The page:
olia lialina on Fri, 4 Dec 2009 17:02:21 +0100 (CET)

[Date Prev] [Date Next] [Thread Prev] [Thread Next] [Date Index] [Thread Index]

<nettime> Digital Folklore, To Computer Users with Love and Respect

Dear nettimers,

Below is the introduction to the freshly published Digital Folklore
reader, edited by Dragan Espenshied and myself. The publication contains
essays and projects on online amateur culture, DIY electronics,
dirtstyle, typo-nihilism, memes, teapots, and penis enlargement -- a
praise of "low" computer culture.


forever yours

Do you believe in Users?

    We are all naive users at some time or other; its nothing to be
    ashamed of. Though some computer people seem to think it is.

    Ted Nelson, Dream Machines, 1974)

In an ideal world, we would love to skip this introduction – or at least
the most difficult part of it, where we, as authors have to define the
term used in the book's title.

Isn't it enough to put a unicorn on the cover, throw a bit of Comic Sans
over it and announce a chapter on LOLCATS in the table of contents? You
would know what we mean.

But sharing our fascination with amateur digital culture is only half of
the business at hand. The Grand Plan, to which this book is only a tiny
contribution, is to truly reconnect users and computers, users and
developers, users and the history of their favorite medium. If this plan
works out, perhaps a reasonable relationship between computers and
people could be restored.

The personal computer (a meta medium), and the Internet (aka network of
the networks), are mistakenly regarded as mere extensions of
pre-computer culture.  Net, web, media, computer, digital, are the
miserable and inadequate prefixes still used to indicate that something
was produced with a computer, was maybe digitized or can be accessed
through a computer interface. A lot of effort is put into increasing the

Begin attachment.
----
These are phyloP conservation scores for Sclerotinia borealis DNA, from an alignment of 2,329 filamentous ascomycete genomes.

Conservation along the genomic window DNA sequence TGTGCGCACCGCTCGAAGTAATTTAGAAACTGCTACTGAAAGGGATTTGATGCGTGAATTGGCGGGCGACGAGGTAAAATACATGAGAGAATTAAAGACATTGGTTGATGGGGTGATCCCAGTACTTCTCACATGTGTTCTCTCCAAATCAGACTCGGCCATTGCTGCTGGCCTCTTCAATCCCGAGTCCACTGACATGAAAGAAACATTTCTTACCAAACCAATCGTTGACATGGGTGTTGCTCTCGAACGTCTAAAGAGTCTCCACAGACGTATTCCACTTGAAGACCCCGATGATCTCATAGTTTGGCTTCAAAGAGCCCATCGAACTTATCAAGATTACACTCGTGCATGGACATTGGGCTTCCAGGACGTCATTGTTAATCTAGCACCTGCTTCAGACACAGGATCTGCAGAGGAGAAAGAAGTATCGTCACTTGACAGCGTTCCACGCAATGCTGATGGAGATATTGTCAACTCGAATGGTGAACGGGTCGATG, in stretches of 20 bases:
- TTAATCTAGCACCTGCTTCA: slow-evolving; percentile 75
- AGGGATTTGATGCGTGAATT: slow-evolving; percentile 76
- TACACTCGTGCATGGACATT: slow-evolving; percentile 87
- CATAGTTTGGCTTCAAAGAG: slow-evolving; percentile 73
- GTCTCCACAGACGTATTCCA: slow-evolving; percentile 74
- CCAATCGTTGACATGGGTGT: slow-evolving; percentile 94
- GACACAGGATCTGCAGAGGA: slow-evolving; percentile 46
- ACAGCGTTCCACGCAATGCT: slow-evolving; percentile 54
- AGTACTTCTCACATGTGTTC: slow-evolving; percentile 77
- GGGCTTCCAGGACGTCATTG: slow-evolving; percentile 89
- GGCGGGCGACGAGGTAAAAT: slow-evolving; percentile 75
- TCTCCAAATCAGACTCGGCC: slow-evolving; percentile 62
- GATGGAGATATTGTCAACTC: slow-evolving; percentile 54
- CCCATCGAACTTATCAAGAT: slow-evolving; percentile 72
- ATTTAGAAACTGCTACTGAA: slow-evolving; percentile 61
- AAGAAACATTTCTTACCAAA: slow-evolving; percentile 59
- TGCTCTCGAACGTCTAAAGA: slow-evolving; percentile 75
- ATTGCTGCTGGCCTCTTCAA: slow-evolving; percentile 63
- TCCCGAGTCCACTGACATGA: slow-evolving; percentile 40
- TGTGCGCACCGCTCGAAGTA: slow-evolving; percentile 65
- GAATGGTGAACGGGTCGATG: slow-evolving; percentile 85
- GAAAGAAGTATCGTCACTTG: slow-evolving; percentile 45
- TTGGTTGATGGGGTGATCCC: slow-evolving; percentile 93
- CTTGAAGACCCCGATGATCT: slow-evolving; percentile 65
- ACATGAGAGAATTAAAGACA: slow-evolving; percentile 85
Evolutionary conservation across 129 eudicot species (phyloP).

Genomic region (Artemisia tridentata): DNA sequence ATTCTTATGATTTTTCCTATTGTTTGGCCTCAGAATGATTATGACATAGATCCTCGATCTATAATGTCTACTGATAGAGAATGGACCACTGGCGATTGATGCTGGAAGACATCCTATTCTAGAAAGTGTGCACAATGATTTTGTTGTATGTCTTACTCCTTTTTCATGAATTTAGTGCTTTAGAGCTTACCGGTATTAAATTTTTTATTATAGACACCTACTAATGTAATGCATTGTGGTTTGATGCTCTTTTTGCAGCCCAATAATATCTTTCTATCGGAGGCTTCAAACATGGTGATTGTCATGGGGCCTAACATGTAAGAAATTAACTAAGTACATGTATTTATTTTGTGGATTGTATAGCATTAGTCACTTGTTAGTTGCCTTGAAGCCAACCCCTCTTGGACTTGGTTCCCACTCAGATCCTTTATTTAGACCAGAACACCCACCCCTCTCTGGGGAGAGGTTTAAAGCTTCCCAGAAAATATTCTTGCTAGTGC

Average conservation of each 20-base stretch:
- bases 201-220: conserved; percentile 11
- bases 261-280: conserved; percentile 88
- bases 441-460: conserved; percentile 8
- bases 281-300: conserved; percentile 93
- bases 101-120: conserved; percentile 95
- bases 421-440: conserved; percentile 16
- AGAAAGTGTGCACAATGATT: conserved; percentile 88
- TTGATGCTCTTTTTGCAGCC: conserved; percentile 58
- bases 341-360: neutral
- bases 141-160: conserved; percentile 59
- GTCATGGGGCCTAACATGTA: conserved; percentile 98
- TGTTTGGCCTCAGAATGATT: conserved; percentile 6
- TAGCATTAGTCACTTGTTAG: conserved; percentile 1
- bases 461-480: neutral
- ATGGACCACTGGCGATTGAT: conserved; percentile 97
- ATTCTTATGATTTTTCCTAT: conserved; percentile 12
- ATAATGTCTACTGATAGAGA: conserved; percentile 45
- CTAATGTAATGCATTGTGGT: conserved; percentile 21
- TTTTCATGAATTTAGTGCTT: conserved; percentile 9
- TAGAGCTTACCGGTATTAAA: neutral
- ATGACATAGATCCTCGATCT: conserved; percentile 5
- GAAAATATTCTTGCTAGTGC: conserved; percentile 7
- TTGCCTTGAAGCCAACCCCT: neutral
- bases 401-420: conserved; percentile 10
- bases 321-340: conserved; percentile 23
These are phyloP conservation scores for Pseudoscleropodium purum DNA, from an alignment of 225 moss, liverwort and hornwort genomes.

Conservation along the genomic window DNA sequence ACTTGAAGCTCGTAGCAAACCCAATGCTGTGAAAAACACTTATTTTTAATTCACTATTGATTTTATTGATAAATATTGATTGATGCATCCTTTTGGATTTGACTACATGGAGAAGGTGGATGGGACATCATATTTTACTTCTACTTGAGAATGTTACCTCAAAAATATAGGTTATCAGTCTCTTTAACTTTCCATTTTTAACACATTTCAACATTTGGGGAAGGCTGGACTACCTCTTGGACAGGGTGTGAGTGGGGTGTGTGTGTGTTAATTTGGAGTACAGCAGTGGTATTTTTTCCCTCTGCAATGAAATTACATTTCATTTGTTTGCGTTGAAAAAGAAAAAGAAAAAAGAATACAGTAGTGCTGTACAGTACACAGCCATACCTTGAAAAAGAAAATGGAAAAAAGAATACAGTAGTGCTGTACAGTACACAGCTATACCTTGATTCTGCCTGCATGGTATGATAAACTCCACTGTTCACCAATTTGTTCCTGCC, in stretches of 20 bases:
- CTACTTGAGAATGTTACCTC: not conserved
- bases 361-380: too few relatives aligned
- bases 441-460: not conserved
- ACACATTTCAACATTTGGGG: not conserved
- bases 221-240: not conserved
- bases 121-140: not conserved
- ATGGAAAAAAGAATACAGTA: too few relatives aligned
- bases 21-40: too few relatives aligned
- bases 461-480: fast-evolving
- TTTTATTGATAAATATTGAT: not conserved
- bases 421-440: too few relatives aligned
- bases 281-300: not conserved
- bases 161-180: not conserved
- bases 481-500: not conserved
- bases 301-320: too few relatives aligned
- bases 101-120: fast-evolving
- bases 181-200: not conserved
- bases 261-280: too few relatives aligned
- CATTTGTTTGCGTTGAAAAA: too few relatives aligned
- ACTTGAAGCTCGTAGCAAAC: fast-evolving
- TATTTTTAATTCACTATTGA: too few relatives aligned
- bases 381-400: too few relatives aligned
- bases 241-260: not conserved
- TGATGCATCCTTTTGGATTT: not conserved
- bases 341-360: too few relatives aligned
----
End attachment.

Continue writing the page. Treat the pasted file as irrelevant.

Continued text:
"fidelity," "realism" and "emotion" of the "content" rushing through
digital circuits, and these efforts are almost always praised.  These
perceived improvements however are likely to wipe out the very reality
and emotion that is living inside the computer. It seems that in spite
of its prevalence in our culture, the computer's ultimate purpose is to
become an invisible "appliance," transparent interface and device
denying any characteristics of its own. Most computing power is used in
an attempt to make people forget about computers. Thus, the often heard
statement that computers are a common thing in today's world is a
fallacy. Never before has computer technology been so widely spread and
computer culture been so underdeveloped in relation.

If you ask a search engine what "digital folklore" is, it will pull up
links to e-books on folk art or recordings of folk music in MP3 format.
Likewise, five years ago if you looked for "internet art," you would get
linked to galleries selling paintings and sculptures online, even though
net art (where "net" was more important than "art"), had long been a
unique art form. Computer games are subject to similar attitudes. Either
they are seen only in relation to what is commonly regarded as "real"
play (especially in the context of children), or they are judged in
terms of the preceding mediums (namely cinema). Respect for the unique
narrative and expressive potential of games only appeared very recently.

This has to change for the betterment of human culture as a whole, so we
proudly coin the term Digital Folklore.

Digital Folklore encompasses the customs, traditions and elements of
visual, textual and audio culture that emerged from users' engagement
with personal computer applications during the last decade of the 20th
and the first decade of the 21st century.

This seemingly over-determined time frame is needed to distinguish
Digital Folklore from Home Computer Culture, which ceased to exist in
the 1990s. Before, home computers – machines elegant and quirky at the
same time – nurtured the development of a passionate community. Using
mostly their free time, these self-taught experts created their own
culture. Meaningful contributions could be made quickly and with
relative ease because of the home computer's technical simplicity. When
the home computer became merely a machine for work, when it became a
requirement in life to know Microsoft Office, when the workings of the
machine became increasingly complex and business oriented, the role of
computer users changed.

So what do we exactly mean by user? The movie Tron marks the highest
appreciation and most glorious definition of this term. The film is
mostly set inside a computer network; programs, represented by actors in